My seed of triumph was going to come in three different ways: 1. How we, as a company, are going to battle this issue, 2. what lessons I would learn, and what I would do moving forward to inoculate our company moving forward, and 3. how I was going to overcome adversity,
How we, as a company, are going to battle this issue
In the end, being cut-off by Nortel proved to be a blessing because they forced our company to find an alternate supplier three years prior to Nortel’s bankruptcy. As our competitors struggled in 2008 with how to react, our company was not only well prepared but, fully engaged with our new vendor, Avaya. We grew our Avaya practice to become one of the largest SMB resellers in Canada, I had a seat on the Avaya advisory council, the only Canadian on the council, and, in the end, the sweetest irony was that I was consulted quite extensively post the Avaya-Nortel merger on how to collapse the Nortel SMB product portfolio into the Avaya family once Avaya bought Nortel’s telecom assets post Nortel’s bankruptcy.
Avaya proved to have a superior product, the market wasn’t nearly as competitive, and as we moved into the 2008 recession, I doubled down on growth. As our competitors struggled with the downturn in the economy, made worse by Nortel’s bankruptcy, I decided that I was going to follow Warren Buffett’s expression: “Be fearful when others are greedy, and greedy when others are fearful.”
We hired any good engineer or salesperson that literally came to our door. We doubled down on advertising, and fortunately, grew both our top, and bottom line through the 2008 recession.
What lessons I would learn, and what I would do moving forward to inoculate our company moving forward
Having only one major product line in our product portfolio, and being so dependent on one company, was a major liability. I recognized that once we successfully on-boarded a new primary product, we needed to establish a second strong product in our portfolio. I recognized that although this second product wouldn’t completely inoculate us in the event that something like this should happen again, it would help mitigate the disaster.
So, here’s my word of advice: if your company is completely dependent on one primary product, then find a second.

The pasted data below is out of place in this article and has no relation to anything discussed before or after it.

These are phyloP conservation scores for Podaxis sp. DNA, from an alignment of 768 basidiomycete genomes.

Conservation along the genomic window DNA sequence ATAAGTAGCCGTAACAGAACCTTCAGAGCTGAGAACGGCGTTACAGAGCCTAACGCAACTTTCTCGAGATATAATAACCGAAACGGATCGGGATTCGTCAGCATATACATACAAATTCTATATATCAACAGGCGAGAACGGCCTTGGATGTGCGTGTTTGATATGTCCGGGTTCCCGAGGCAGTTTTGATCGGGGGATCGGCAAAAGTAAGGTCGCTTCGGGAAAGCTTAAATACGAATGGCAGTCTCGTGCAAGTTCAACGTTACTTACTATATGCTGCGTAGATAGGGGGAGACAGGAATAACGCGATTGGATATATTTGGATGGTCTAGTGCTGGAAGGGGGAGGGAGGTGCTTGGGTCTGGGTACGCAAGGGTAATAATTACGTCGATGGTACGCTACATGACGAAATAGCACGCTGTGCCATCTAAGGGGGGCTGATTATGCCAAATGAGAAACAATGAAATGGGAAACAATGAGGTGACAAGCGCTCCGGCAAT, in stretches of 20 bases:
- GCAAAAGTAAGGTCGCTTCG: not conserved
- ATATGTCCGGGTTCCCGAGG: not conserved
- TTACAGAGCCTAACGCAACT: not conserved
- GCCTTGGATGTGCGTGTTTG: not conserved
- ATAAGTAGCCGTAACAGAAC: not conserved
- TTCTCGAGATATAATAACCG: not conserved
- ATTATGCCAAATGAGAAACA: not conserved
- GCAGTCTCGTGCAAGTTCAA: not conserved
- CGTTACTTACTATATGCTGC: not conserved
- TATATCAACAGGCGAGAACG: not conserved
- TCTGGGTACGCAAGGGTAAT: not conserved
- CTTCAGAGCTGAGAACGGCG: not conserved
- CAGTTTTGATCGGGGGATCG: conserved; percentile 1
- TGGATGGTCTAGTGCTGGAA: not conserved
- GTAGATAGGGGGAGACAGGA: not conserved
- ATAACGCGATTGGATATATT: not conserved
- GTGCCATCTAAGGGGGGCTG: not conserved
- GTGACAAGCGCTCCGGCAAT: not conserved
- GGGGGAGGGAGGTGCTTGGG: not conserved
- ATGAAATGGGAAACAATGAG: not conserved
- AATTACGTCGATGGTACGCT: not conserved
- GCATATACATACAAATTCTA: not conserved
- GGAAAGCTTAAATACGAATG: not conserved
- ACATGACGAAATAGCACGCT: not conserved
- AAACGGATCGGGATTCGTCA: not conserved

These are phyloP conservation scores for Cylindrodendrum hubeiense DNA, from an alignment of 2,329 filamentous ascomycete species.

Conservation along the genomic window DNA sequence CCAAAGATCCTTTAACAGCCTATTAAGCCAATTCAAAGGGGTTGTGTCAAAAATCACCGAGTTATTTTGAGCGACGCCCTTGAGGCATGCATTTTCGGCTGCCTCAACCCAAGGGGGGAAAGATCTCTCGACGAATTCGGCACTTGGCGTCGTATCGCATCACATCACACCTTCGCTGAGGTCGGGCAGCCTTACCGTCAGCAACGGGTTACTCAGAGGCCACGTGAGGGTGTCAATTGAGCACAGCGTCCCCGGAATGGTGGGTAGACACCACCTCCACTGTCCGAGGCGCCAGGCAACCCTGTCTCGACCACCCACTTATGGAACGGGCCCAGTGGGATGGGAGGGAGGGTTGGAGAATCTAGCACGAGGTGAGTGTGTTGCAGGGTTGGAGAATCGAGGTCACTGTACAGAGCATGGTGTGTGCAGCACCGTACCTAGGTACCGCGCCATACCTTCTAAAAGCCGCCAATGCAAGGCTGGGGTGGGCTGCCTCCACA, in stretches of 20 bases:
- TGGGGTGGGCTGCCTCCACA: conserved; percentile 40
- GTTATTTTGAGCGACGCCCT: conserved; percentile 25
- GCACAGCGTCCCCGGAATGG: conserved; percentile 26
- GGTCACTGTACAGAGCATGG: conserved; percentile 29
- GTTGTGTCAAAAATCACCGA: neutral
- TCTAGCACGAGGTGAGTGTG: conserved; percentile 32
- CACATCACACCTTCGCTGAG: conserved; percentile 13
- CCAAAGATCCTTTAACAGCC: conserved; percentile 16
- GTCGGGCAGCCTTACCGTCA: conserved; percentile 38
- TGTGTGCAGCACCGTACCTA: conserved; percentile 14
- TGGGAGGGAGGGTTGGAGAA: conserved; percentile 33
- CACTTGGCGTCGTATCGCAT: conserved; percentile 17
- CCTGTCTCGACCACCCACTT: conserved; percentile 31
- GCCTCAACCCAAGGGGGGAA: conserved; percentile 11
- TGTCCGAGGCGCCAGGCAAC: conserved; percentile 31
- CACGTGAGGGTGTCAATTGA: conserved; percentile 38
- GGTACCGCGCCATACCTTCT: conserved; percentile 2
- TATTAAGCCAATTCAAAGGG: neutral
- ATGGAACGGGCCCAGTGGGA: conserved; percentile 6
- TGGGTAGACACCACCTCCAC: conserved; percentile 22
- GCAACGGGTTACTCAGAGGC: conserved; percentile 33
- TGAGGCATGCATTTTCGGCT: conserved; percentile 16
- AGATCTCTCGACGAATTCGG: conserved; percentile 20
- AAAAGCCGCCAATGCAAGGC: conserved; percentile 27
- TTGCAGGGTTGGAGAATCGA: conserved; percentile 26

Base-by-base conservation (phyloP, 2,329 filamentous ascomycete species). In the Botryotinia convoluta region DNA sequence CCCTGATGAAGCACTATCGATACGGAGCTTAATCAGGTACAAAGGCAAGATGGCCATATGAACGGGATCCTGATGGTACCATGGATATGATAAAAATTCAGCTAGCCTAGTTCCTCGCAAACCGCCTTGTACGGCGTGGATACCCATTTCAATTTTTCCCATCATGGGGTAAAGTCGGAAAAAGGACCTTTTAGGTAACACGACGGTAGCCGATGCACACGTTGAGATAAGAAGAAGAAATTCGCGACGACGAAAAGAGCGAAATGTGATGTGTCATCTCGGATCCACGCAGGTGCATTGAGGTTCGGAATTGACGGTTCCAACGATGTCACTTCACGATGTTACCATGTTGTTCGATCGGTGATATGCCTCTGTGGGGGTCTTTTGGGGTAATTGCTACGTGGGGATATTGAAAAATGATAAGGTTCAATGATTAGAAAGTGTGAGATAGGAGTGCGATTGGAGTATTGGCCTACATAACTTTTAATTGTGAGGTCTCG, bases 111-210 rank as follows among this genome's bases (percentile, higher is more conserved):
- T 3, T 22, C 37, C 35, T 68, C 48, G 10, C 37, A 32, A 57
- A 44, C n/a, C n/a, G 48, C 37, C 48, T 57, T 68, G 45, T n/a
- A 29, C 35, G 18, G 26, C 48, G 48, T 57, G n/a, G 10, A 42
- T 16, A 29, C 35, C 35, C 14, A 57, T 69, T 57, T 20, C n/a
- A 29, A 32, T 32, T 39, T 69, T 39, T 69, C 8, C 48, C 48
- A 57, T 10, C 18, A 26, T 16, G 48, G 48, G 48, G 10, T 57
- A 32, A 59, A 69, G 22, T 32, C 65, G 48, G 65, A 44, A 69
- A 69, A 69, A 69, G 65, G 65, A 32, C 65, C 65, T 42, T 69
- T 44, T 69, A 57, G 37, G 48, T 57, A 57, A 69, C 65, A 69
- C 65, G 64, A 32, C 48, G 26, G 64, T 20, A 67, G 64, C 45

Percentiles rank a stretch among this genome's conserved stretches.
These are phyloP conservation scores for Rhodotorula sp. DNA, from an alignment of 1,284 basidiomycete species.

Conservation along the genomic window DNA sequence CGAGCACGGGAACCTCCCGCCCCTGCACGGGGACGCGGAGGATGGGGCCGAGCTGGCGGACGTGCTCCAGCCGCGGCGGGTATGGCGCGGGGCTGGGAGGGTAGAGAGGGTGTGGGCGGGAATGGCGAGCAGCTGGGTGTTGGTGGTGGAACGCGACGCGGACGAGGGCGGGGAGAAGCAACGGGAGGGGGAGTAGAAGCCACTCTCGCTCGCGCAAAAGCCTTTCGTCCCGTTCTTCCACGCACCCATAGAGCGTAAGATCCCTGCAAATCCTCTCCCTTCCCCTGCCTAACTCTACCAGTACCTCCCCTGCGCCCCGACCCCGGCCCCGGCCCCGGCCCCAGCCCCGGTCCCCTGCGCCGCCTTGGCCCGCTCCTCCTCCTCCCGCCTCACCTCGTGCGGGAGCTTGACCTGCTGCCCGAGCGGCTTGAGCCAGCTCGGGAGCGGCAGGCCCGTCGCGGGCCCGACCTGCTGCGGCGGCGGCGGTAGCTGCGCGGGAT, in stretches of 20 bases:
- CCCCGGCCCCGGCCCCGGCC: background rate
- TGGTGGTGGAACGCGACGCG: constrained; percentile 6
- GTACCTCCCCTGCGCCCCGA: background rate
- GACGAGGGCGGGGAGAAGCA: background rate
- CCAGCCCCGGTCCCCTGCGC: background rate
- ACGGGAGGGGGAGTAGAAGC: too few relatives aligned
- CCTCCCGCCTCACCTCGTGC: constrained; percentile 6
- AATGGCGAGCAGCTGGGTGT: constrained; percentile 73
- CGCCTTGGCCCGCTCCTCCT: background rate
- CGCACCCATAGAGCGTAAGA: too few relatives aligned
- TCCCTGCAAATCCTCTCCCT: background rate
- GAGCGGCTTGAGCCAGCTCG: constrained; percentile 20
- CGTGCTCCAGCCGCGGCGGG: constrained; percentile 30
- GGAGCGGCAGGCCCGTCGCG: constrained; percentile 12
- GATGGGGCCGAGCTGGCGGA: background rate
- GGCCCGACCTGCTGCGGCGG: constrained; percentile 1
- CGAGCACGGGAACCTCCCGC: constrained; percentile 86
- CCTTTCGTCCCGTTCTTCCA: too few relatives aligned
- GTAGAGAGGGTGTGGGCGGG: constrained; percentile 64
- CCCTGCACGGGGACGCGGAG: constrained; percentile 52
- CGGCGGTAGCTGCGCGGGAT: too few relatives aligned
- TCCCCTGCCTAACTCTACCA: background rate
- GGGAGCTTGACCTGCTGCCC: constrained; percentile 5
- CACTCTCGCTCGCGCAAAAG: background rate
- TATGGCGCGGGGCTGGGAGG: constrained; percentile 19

I also learned that I, and our company, needs to play by the rules. It doesn’t matter that our competitors might be buying grey market. If you play on the shady side of business it will come back to haunt you. You will invariably get caught. Maybe not today, but, eventually.
How I was going to overcome adversity
As difficult as it was to recognize the possible moments of opportunity when I got the email while on vacation in Greece, I later came to realize that you can either let adversity define you or, you can define adversity
Successfully battling this issue empowered me, and helped make me a stronger person, better equipped to deal with other battles as they arose. And the bigger our company grew, the more shit our competitors threw at us, the more staff and customers issues we had, and the more battles I had to fight.
This Nortel issue became a defining moment for me. I view my business career as pre-Nortel 2005 and post Nortel 2005, and I can promise you, although I definitely don’t want to live through another humbling experience like that again, I do recognize two things:
- There will be more adversities I will face in my life, and what matters most is what I will learn from it, and how I will turn it into a triumph.
- If you don’t know how to drive a moped and have never driven one before, don’t assume it’s like a bicycle. I fell off, but, I did get back on.
I ultimately stepped aside and out of the President role in early 2018, you can read more about that here: My Journey Post Business Sale as I Sail Into a New Harbour